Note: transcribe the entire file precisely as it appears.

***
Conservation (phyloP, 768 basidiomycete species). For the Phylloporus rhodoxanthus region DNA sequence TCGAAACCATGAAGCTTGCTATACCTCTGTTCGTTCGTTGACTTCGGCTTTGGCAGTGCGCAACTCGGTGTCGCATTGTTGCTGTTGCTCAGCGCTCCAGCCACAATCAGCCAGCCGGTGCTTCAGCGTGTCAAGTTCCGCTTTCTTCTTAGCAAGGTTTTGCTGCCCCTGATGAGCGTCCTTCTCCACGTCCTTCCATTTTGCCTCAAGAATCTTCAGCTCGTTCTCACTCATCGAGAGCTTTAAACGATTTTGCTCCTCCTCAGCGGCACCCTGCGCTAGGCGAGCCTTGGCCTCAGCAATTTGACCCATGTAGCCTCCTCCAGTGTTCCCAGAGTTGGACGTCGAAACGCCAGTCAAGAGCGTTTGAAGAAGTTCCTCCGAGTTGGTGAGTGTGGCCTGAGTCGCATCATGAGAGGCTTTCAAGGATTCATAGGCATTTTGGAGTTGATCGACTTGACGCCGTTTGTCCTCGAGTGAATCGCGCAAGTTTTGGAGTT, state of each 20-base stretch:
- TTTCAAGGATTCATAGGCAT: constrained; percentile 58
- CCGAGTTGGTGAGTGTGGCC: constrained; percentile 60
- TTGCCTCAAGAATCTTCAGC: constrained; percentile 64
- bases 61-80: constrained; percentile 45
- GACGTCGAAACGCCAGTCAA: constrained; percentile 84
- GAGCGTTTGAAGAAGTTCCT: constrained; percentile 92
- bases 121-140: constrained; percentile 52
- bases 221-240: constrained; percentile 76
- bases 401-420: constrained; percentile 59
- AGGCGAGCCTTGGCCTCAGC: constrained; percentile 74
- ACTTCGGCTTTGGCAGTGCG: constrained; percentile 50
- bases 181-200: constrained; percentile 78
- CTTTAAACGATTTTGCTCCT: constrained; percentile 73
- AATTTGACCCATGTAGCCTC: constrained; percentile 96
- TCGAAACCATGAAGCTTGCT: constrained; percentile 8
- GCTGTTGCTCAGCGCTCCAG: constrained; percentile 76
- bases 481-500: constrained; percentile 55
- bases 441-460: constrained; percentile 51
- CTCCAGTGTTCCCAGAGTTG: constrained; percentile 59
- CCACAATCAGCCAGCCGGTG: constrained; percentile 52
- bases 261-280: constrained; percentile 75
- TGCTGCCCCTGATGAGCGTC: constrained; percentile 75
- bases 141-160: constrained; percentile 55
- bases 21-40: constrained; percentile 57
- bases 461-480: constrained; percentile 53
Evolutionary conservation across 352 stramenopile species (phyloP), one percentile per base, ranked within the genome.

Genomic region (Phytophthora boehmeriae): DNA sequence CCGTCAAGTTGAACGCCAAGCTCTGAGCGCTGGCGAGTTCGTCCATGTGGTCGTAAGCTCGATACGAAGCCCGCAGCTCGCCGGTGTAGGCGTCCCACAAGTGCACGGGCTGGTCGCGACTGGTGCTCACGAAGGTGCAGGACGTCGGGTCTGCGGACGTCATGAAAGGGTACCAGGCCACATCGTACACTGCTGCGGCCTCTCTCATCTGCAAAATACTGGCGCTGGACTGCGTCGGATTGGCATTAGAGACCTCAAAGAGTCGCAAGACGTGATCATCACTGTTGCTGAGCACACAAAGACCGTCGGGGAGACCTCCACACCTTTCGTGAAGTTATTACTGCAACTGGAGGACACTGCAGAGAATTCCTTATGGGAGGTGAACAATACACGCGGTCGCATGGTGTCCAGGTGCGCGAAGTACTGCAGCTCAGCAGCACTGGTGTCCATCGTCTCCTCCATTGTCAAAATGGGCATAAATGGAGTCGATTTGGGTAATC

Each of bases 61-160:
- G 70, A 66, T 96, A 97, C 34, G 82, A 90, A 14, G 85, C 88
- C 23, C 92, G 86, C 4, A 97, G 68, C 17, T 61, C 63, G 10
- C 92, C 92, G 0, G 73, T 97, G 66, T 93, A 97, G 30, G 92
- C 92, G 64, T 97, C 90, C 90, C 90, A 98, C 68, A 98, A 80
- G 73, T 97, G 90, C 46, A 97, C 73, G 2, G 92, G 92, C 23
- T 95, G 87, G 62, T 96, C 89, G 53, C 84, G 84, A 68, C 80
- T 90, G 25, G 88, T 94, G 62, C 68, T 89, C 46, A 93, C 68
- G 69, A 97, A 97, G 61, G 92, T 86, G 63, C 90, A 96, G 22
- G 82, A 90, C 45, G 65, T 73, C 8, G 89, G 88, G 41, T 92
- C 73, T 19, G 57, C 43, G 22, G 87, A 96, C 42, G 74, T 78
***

Conservation (phyloP, 768 basidiomycete species). For the Phylloporus rhodoxanthus region DNA sequence TCGAAACCATGAAGCTTGCTATACCTCTGTTCGTTCGTTGACTTCGGCTTTGGCAGTGCGCAACTCGGTGTCGCATTGTTGCTGTTGCTCAGCGCTCCAGCCACAATCAGCCAGCCGGTGCTTCAGCGTGTCAAGTTCCGCTTTCTTCTTAGCAAGGTTTTGCTGCCCCTGATGAGCGTCCTTCTCCACGTCCTTCCATTTTGCCTCAAGAATCTTCAGCTCGTTCTCACTCATCGAGAGCTTTAAACGATTTTGCTCCTCCTCAGCGGCACCCTGCGCTAGGCGAGCCTTGGCCTCAGCAATTTGACCCATGTAGCCTCCTCCAGTGTTCCCAGAGTTGGACGTCGAAACGCCAGTCAAGAGCGTTTGAAGAAGTTCCTCCGAGTTGGTGAGTGTGGCCTGAGTCGCATCATGAGAGGCTTTCAAGGATTCATAGGCATTTTGGAGTTGATCGACTTGACGCCGTTTGTCCTCGAGTGAATCGCGCAAGTTTTGGAGTT, state of each 20-base stretch:
- TTTCAAGGATTCATAGGCAT: constrained; percentile 58
- CCGAGTTGGTGAGTGTGGCC: constrained; percentile 60
- TTGCCTCAAGAATCTTCAGC: constrained; percentile 64
- bases 61-80: constrained; percentile 45
- GACGTCGAAACGCCAGTCAA: constrained; percentile 84
- GAGCGTTTGAAGAAGTTCCT: constrained; percentile 92
- bases 121-140: constrained; percentile 52
- bases 221-240: constrained; percentile 76
- bases 401-420: constrained; percentile 59
- AGGCGAGCCTTGGCCTCAGC: constrained; percentile 74
- ACTTCGGCTTTGGCAGTGCG: constrained; percentile 50
- bases 181-200: constrained; percentile 78
- CTTTAAACGATTTTGCTCCT: constrained; percentile 73
- AATTTGACCCATGTAGCCTC: constrained; percentile 96
- TCGAAACCATGAAGCTTGCT: constrained; percentile 8
- GCTGTTGCTCAGCGCTCCAG: constrained; percentile 76
- bases 481-500: constrained; percentile 55
- bases 441-460: constrained; percentile 51
- CTCCAGTGTTCCCAGAGTTG: constrained; percentile 59
- CCACAATCAGCCAGCCGGTG: constrained; percentile 52
- bases 261-280: constrained; percentile 75
- TGCTGCCCCTGATGAGCGTC: constrained; percentile 75
- bases 141-160: constrained; percentile 55
- bases 21-40: constrained; percentile 57
- bases 461-480: constrained; percentile 53
Evolutionary conservation across 352 stramenopile species (phyloP), one percentile per base, ranked within the genome.

Genomic region (Phytophthora boehmeriae): DNA sequence CCGTCAAGTTGAACGCCAAGCTCTGAGCGCTGGCGAGTTCGTCCATGTGGTCGTAAGCTCGATACGAAGCCCGCAGCTCGCCGGTGTAGGCGTCCCACAAGTGCACGGGCTGGTCGCGACTGGTGCTCACGAAGGTGCAGGACGTCGGGTCTGCGGACGTCATGAAAGGGTACCAGGCCACATCGTACACTGCTGCGGCCTCTCTCATCTGCAAAATACTGGCGCTGGACTGCGTCGGATTGGCATTAGAGACCTCAAAGAGTCGCAAGACGTGATCATCACTGTTGCTGAGCACACAAAGACCGTCGGGGAGACCTCCACACCTTTCGTGAAGTTATTACTGCAACTGGAGGACACTGCAGAGAATTCCTTATGGGAGGTGAACAATACACGCGGTCGCATGGTGTCCAGGTGCGCGAAGTACTGCAGCTCAGCAGCACTGGTGTCCATCGTCTCCTCCATTGTCAAAATGGGCATAAATGGAGTCGATTTGGGTAATC

Each of bases 61-160:
- G 70, A 66, T 96, A 97, C 34, G 82, A 90, A 14, G 85, C 88
- C 23, C 92, G 86, C 4, A 97, G 68, C 17, T 61, C 63, G 10
- C 92, C 92, G 0, G 73, T 97, G 66, T 93, A 97, G 30, G 92
- C 92, G 64, T 97, C 90, C 90, C 90, A 98, C 68, A 98, A 80
- G 73, T 97, G 90, C 46, A 97, C 73, G 2, G 92, G 92, C 23
- T 95, G 87, G 62, T 96, C 89, G 53, C 84, G 84, A 68, C 80
- T 90, G 25, G 88, T 94, G 62, C 68, T 89, C 46, A 93, C 68
- G 69, A 97, A 97, G 61, G 92, T 86, G 63, C 90, A 96, G 22
- G 82, A 90, C 45, G 65, T 73, C 8, G 89, G 88, G 41, T 92
- C 73, T 19, G 57, C 43, G 22, G 87, A 96, C 42, G 74, T 78